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Kids Are Dying In Congolese Gold Mines, And No One Is Held Accountable

Underage workers wind up digging for gold, and too often dying in the process. Family traditions are part of why no one is ever held responsible.

Children at work in a Congolese gold mine
Children at work in a Congolese gold mine
Jean Nondo

KAMITUGA - In this Congolese mining city, children are working illegally -- and dying as a result.

Over the past few months alone, at least ten youths were reported to have died, crushed by collapsing rocks or asphyxiated inside the mines of Kamituga, in the eastern part of the Democratic Republic of Congo.

Their heartbroken parents are left to just take compensation money -- no one is considering suing the directors of the mines.

One father, a local pastor, lost both his sons, aged 16 and 18. “One of the people in charge of a gold mine gave me $3,000 after they died," he recalls, adding only that his eldest son had recently graduated from high school.

According to a local activist Benoit Mwati, ten boys died in 2012 from collapsing rocks or asphyxia in the mining sector of Kamituga. “A 17-year-old died from asphyxia in a gold mine tunnel. The owner bought the family a wooden house. I think it's worth $1,500. There was no trial,” Mwati remembers.

However, the Civil Code (Article 258) stipulates that “any act from a person causing another person damages, compels said person to make amends.” Article 260 adds that a person must be held accountable for their actions and the actions of those they are responsible for.


Assistant Deputy Commissioner Eugene Kakisingi of the local mining authority says work in the mines is the worst job a child can do, and cites a statute strictly prohibiting "any kind of labor that may jeopardize by its nature, work conditions, the personal health, growth, security, dignity and morality of a child,” says Kakisingi.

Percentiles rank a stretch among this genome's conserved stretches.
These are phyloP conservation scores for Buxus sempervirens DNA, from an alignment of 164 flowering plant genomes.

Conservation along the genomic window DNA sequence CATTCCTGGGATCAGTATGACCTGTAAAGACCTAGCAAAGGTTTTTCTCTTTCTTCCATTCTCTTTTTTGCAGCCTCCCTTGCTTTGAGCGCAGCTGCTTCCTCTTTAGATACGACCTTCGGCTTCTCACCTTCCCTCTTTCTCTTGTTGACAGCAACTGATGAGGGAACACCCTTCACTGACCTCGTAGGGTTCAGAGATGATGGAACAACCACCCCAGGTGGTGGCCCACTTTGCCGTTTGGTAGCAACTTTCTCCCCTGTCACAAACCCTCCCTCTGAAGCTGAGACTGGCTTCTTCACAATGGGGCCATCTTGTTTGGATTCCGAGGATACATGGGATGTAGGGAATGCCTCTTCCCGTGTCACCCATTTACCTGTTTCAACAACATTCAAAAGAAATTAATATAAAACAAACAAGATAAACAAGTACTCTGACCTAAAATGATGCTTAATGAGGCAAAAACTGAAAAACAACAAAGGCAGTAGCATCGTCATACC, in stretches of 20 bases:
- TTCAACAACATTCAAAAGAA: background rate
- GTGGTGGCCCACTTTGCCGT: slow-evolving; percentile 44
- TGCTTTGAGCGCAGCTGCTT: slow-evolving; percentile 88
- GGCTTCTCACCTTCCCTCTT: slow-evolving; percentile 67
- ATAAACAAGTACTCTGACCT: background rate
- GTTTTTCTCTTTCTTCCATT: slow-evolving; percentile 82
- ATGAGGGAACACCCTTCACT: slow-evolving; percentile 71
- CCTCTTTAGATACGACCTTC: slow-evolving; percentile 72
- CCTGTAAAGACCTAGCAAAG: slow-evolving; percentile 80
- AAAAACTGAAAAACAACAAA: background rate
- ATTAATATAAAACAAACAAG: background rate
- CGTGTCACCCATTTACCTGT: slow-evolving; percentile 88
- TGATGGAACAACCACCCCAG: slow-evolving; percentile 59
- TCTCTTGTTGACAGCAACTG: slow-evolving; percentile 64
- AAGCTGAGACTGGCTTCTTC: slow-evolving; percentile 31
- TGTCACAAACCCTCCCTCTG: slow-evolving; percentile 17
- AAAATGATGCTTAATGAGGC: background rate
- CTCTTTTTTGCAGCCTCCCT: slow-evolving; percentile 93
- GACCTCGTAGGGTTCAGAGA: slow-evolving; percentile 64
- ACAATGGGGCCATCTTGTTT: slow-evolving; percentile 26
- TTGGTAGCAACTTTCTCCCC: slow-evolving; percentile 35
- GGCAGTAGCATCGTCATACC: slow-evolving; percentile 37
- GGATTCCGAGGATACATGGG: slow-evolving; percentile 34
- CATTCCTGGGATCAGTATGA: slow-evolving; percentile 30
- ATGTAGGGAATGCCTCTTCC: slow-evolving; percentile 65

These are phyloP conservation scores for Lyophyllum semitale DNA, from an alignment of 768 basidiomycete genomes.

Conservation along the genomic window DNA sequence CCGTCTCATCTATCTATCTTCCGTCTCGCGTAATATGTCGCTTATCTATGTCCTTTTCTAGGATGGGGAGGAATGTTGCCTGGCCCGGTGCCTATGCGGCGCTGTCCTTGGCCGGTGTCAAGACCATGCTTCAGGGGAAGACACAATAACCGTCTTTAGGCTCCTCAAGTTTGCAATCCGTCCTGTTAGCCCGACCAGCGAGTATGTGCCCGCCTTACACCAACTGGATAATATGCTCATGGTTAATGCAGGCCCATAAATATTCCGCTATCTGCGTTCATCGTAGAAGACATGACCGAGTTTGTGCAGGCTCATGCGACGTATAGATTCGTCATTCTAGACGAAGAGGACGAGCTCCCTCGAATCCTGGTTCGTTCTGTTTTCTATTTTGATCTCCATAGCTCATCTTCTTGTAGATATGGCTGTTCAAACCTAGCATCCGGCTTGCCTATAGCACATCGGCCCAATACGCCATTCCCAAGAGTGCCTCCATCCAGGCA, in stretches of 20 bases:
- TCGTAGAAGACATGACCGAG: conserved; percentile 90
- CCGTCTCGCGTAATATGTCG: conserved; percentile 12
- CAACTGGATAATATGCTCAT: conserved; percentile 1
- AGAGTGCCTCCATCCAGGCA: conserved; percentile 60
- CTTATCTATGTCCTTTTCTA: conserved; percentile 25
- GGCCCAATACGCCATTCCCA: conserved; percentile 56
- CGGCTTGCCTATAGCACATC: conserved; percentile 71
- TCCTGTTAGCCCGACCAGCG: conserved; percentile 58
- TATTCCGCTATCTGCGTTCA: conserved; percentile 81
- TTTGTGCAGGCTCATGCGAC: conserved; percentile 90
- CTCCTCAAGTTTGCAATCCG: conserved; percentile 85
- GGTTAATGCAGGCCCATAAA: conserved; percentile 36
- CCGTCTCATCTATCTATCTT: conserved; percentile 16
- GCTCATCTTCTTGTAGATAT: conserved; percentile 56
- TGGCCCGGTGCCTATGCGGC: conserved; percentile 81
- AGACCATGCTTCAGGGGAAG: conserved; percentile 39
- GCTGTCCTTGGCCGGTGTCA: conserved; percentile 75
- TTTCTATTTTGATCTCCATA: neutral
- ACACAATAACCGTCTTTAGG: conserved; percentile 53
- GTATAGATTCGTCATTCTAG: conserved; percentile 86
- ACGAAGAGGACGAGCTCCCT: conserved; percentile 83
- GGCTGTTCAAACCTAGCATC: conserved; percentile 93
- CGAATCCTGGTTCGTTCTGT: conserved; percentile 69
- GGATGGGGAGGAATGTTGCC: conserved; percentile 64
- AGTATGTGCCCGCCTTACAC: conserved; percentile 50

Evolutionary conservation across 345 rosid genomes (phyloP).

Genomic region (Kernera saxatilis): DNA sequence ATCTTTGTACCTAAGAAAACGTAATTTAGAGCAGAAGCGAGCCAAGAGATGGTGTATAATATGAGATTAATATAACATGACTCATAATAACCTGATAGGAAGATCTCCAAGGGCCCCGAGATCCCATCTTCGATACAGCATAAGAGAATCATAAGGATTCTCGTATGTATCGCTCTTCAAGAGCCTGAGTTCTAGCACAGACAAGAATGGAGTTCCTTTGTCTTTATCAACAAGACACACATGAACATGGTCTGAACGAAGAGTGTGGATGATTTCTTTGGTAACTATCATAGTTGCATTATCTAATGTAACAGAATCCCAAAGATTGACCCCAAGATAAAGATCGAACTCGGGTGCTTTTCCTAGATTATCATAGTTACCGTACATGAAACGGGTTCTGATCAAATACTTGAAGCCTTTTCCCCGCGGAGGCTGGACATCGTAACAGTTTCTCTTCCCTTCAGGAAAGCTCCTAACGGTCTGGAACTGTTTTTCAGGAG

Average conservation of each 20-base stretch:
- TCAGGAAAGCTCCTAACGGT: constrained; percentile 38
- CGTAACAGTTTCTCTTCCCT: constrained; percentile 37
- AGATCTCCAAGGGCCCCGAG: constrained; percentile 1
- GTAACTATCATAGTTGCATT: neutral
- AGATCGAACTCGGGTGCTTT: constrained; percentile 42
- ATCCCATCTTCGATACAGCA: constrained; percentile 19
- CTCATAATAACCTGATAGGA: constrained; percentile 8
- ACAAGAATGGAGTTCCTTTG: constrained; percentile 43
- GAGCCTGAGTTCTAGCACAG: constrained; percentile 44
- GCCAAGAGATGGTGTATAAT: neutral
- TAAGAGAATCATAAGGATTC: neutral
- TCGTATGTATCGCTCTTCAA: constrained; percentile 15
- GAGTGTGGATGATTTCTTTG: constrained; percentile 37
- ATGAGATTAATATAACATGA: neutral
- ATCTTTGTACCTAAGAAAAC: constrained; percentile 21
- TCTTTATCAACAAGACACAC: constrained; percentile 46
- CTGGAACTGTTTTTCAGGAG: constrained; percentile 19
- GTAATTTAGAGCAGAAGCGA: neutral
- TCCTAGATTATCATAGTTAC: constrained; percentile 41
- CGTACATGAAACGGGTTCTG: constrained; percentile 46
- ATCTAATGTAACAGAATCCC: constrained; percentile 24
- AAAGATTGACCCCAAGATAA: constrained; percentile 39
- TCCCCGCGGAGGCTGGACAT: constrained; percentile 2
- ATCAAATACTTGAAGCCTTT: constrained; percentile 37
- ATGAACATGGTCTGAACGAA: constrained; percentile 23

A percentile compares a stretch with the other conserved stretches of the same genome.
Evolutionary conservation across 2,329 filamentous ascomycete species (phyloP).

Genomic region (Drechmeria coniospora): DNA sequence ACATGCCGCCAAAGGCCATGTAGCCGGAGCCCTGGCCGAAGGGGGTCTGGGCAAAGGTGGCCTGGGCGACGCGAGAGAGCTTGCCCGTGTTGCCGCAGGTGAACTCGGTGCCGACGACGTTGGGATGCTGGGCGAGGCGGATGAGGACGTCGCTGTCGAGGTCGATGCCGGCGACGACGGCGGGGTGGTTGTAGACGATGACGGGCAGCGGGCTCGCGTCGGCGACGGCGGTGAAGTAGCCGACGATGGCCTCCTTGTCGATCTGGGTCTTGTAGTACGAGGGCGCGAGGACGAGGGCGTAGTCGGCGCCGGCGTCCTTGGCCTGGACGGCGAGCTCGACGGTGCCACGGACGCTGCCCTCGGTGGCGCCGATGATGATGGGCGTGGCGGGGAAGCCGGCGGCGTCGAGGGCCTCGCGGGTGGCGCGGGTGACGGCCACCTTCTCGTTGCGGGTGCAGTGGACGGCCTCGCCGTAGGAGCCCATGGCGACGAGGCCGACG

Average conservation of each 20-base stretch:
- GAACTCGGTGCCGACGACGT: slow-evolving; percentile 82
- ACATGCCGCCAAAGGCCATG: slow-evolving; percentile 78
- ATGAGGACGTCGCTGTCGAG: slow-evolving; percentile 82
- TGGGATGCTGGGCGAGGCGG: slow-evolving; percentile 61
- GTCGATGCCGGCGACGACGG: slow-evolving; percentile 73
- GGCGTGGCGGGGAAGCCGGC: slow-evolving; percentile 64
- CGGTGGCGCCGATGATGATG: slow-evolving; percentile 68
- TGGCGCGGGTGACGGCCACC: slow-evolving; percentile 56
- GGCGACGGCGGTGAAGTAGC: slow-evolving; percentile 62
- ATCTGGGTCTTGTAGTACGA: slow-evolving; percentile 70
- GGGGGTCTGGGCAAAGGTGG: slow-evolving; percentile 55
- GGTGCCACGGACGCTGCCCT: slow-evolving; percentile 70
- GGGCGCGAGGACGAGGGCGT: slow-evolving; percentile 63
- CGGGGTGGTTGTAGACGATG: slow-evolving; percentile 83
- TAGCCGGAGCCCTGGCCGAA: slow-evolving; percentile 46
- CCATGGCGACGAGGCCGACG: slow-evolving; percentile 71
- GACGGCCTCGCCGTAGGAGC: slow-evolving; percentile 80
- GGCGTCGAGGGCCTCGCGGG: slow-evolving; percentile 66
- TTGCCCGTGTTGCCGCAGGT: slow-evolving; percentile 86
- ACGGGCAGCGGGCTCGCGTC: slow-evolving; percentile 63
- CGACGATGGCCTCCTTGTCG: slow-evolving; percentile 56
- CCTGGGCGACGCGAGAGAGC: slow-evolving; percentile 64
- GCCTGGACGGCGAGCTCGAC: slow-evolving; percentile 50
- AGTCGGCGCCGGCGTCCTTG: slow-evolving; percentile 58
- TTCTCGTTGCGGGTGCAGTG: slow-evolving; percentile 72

But, as they search for gold in the valley of the nearby Mobale River, both children and adults in their overalls -- armed with a pickaxe and a headlamp -- come and go from the depths of the earth. The children eagerly dig for their treasure, but are oblivious to the risks they face when emulating the adults. Most of them work at the surface level, sorting out the gold from the stones.

Head of the nearby “Social Vision” association Pappy Kajakiba says the owners of the mines where kids are dying "need to be prosecuted on charges of manslaughter" for failing to prevent the deaths. For now, the Civil Society Organization has condemned child labor in mines in monthly meetings for child protection, but to no avail.

One reason why the parents don’t file formal complaints is pressure from the extended family. The pastor who lost his two sons last year explained that local custom forbids taking action -- “because lots of kids are bound to work in the mines of their fathers, uncles or elder brothers,” explains Benoit Mwati.

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FOCUS: Russia-Ukraine War

Why Poland's Break With Ukraine Weakens All Enemies Of Russia — Starting With Poland

Poland’s decision to stop sending weapons to Ukraine is being driven by the ruling Law and Justice (PiS) party's short-term electoral calculus. Yet the long-term effects on the world stage could deeply undermine the united NATO front against Russia, and the entire Western coalition.

Photo of ​Ukrainian President Volodymyr Zelensky with Polish President Andrzej Duda in Lutsk, Ukraine, on July 9

Ukrainian President Volodymyr Zelensky with Polish President Andrzej Duda in Lutsk, Ukraine, on July 9

Bartosz T. Wieliński


WARSAW — Poland has now moved from being the country that was most loudly demanding that arms be sent to Ukraine, to a country that has suddenly announced it was withholding military aid. Even if Poland's actions won't match Prime Minister Mateusz Morawiecki’s words, the government has damaged the standing of our country in the region, and in NATO.

“We are no longer providing arms to Ukraine, because we are now arming Poland,” the prime minister declared on Polsat news on Wednesday evening. He didn’t specify which type of arms he was referring to, but his statement was quickly spread on social media by leading figures of the ruling Law and Justice (PiS) party.

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When news that Poland would be withholding arms to Ukraine made their way to the headlines of the most important international media outlets, no politician from PiS stepped in to refute the prime minister’s statement. Which means that Morawiecki said exactly what he meant to say.

The era of tight Polish-Ukrainian collaboration, militarily and politically, has thus come to an end.

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